At 11:57 PM, Anonymous Anonymous said...

In case you didn't get enough venting, here's some more. You don't really need to respond to this if you don't want to, but I think it'll make me feel better if I see it down "on paper".

I think I've reached the point where I really hate coming to work every day. I've been a postdoc for about 1.5 years, in the biomedical sciences. I work at a very prestigious institution, for a PI who is a major player in his field. His lab is set up in that it is basically a junior faculty-run operation. Postdocs are assigned to work with one or more junior faculty. In some ways this is a good thing, in that early on you get a lot of individual attention and hands on training, and you get to feel like you are in more of a team environment than is found in many labs. On the other hand, you never feel like a project is truly yours. In lab meetings our PI often directs questions about our projects to the junior faculty (which makes one feel like a technician). Apparently there have been issues in the past with authorship, as our PI doesn't often let the jr faculty take last author, so it ends up being a co-first author with the postdoc. The junior faculty don't hang over our shoulders much, but there are definitely a lot of "how's everything going" conversations which end up turning into meetings going over data, getting suggestions, etc. In other words, things that should be done by the PI. Anyway, since starting in the lab I've been moved around to several different projects, most of which were small portions of someone elses' work. I wrote and was awarded a fellowship by a nonprofit society, so I'm funded for the next few years at a salary that is actually a little better than the NIH guidelines. The fellowship, however, was based on a project that my PI never intended for me to continue (I did a small portion of it, but the rest was subsequently done by one of the aforementioned junior faculty, leading to a submitted first author paper for him). So I feel like we deceived the funding agency. When I expressed my reservations about this to a couple of the junior faculty, their response was "it doesn't matter, once you get funded you can do whatever you want with the money."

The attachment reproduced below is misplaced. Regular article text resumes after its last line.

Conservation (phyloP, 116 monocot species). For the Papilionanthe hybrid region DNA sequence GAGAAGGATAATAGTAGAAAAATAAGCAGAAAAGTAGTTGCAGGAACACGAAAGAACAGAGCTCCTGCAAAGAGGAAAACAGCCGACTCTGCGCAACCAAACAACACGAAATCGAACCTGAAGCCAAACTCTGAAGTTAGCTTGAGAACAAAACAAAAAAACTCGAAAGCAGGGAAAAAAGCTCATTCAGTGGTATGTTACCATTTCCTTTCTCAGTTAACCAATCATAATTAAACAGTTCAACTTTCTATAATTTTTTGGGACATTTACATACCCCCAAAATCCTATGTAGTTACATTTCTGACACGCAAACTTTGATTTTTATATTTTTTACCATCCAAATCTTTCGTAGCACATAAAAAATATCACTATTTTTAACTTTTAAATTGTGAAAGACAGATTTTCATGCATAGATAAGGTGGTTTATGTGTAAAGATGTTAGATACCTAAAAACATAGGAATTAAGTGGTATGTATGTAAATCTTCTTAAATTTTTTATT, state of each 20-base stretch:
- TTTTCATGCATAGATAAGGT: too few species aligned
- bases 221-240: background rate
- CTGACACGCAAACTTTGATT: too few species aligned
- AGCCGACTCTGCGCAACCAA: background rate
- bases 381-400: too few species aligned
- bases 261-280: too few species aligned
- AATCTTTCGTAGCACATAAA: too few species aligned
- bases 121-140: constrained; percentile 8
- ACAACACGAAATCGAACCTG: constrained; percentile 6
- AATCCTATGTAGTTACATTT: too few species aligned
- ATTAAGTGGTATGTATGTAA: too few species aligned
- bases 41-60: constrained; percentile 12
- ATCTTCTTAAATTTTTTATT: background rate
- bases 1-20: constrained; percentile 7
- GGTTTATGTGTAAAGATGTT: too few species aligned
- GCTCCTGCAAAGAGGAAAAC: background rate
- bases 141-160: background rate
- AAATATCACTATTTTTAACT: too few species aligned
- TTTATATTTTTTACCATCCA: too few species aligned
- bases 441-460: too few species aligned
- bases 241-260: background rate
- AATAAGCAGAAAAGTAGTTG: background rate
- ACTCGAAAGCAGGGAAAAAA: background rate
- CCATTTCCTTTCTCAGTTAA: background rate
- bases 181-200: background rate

All in all, a potentially crappy situation. A conundrum for me, because the benefits of finishing my postdoc here could be high (high profile papers, name recognition, having the fellowship). But I'm not sure its worth the stress I'm going through on a day to day basis. I'm thinking of bringing these issues up directly with my PI, and asking that I be allowed to do my own, independent work without supervision from junior faculty. Or, I may just jump ship, if I can find another alternative (probably industry at this point). Anyway, sorry for this long rant, and if you don't end up posting the comment I wouldn't blame you. I do think it is another illustration of what can go wrong in the life of a postdoc (as if we need even more examples)

 
At 4:11 AM, Blogger MissPrism said...

I quite like "The Job On A Cloud".

 
At 12:18 PM, Anonymous Virologista said...

The happy character in Sliding Doors got hit by a truck at the end...the other one just waited longer to find happiness. Or something.

 
At 2:06 PM, Blogger Depresso said...

However, (most) people are extremely grateful to good mentors. I've bugged other people for their time and I am very grateful to them. Your reward for this mentoring relationship is probably the lifelong friendship that will come out of it.